Allspice is the dried unripened fruit of the Pimenta dioica plant.
The taste of allspice is similar to a mixture of cloves, nutmeg, cinnamon and pepper – hence the name allspice.
Allspice originally comes from the Caribbean. The Jamaican strain of the spice is regarded as the best (one of the alternative names for allspice is Jamaican pepper) and most of the world’s supply comes from Jamaica with the other main suppliers being Guatemala, Mexico and Honduras.
The fruit from the allspice plant is picked when it is green, before it has ripened, and then dried in the sun. The fruit changes colour to a ruddy brown and shrinks from being about the size of a pea to the size of a large peppercorn. Allspice is available as powder or as dried fruit (which can be powdered before being used).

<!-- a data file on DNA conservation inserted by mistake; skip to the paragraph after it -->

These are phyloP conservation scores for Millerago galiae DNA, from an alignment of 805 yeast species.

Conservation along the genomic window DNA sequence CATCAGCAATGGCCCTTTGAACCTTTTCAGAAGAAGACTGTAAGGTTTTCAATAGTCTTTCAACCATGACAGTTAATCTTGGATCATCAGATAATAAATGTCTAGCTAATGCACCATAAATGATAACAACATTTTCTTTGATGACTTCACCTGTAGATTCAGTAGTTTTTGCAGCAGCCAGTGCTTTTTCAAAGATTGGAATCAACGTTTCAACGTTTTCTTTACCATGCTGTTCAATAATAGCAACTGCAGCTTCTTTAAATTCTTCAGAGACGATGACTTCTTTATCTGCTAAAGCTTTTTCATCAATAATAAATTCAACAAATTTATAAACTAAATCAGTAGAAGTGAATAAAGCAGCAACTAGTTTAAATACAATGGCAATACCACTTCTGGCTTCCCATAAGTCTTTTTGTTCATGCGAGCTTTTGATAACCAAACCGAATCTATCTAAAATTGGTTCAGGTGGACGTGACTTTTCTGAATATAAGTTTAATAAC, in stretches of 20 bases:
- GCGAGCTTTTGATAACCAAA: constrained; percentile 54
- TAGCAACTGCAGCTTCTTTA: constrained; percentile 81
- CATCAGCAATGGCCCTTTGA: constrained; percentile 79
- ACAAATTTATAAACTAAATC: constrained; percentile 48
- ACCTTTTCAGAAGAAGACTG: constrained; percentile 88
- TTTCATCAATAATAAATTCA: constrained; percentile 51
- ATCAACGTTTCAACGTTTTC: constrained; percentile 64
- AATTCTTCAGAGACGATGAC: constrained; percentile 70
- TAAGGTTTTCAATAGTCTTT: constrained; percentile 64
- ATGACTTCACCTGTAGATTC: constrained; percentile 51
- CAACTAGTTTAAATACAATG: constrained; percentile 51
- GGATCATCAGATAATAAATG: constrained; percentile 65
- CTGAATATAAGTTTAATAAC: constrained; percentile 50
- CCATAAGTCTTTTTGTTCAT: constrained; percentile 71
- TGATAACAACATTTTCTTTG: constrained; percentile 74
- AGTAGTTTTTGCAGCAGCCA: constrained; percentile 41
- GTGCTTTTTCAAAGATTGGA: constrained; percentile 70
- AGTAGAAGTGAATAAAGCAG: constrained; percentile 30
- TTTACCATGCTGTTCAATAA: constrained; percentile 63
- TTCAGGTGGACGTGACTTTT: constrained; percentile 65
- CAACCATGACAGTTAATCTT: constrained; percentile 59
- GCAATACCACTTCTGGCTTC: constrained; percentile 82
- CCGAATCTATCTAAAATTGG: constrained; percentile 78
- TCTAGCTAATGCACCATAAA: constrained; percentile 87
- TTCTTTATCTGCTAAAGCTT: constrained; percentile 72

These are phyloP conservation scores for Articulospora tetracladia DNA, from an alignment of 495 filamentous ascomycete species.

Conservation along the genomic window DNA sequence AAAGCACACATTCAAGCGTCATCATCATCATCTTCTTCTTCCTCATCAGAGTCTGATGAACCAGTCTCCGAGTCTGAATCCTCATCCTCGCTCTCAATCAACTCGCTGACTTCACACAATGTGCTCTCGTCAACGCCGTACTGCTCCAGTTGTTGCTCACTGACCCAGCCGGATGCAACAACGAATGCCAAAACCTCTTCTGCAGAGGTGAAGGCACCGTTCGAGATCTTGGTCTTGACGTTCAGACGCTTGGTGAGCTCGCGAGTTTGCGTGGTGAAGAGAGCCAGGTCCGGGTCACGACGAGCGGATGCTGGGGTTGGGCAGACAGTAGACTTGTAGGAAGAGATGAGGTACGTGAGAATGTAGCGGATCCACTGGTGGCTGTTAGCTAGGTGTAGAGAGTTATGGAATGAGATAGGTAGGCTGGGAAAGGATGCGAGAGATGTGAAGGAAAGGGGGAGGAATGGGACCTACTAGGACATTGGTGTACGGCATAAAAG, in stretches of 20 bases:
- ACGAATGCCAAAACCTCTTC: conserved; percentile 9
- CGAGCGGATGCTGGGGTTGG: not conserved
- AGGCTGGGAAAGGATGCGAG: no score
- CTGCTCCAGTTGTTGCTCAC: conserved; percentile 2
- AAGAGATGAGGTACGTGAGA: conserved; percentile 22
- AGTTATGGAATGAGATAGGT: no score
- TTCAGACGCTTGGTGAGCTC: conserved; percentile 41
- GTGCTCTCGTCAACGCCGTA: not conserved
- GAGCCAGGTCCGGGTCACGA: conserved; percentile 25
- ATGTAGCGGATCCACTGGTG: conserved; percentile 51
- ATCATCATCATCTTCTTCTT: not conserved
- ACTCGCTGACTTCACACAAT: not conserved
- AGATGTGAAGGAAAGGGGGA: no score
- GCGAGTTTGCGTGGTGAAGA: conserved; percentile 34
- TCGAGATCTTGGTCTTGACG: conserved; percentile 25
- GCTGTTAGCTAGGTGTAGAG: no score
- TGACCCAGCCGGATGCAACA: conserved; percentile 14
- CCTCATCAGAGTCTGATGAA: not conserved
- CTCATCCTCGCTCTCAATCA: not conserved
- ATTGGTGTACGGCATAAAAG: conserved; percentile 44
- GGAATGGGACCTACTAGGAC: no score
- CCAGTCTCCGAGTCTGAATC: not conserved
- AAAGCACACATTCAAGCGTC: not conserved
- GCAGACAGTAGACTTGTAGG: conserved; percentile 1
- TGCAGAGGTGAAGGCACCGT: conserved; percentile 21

It’s no surprise to learn that allspice is a key ingredient in a lot of Caribbean dishes, including jerk seasoning. Jerk seasoning involves rubbing a mixture of allspice and Scotch Bonnet peppers over the meat (chicken, pork, fish, beef and sausage) before cooking. Scotch Bonnet peppers are one of the hottest peppers on the Scoville scale of chilli heat.
Allspice is commonly used in flavouring sausages as well as meat and savoury dishes such as curries.
Allspice is also used to treat digestive problems and is used externally to treat arthritis and muscle pains.
Even this is not the full range of uses for allspice because it is also used in producing cosmetics, particularly men’s cosmetics.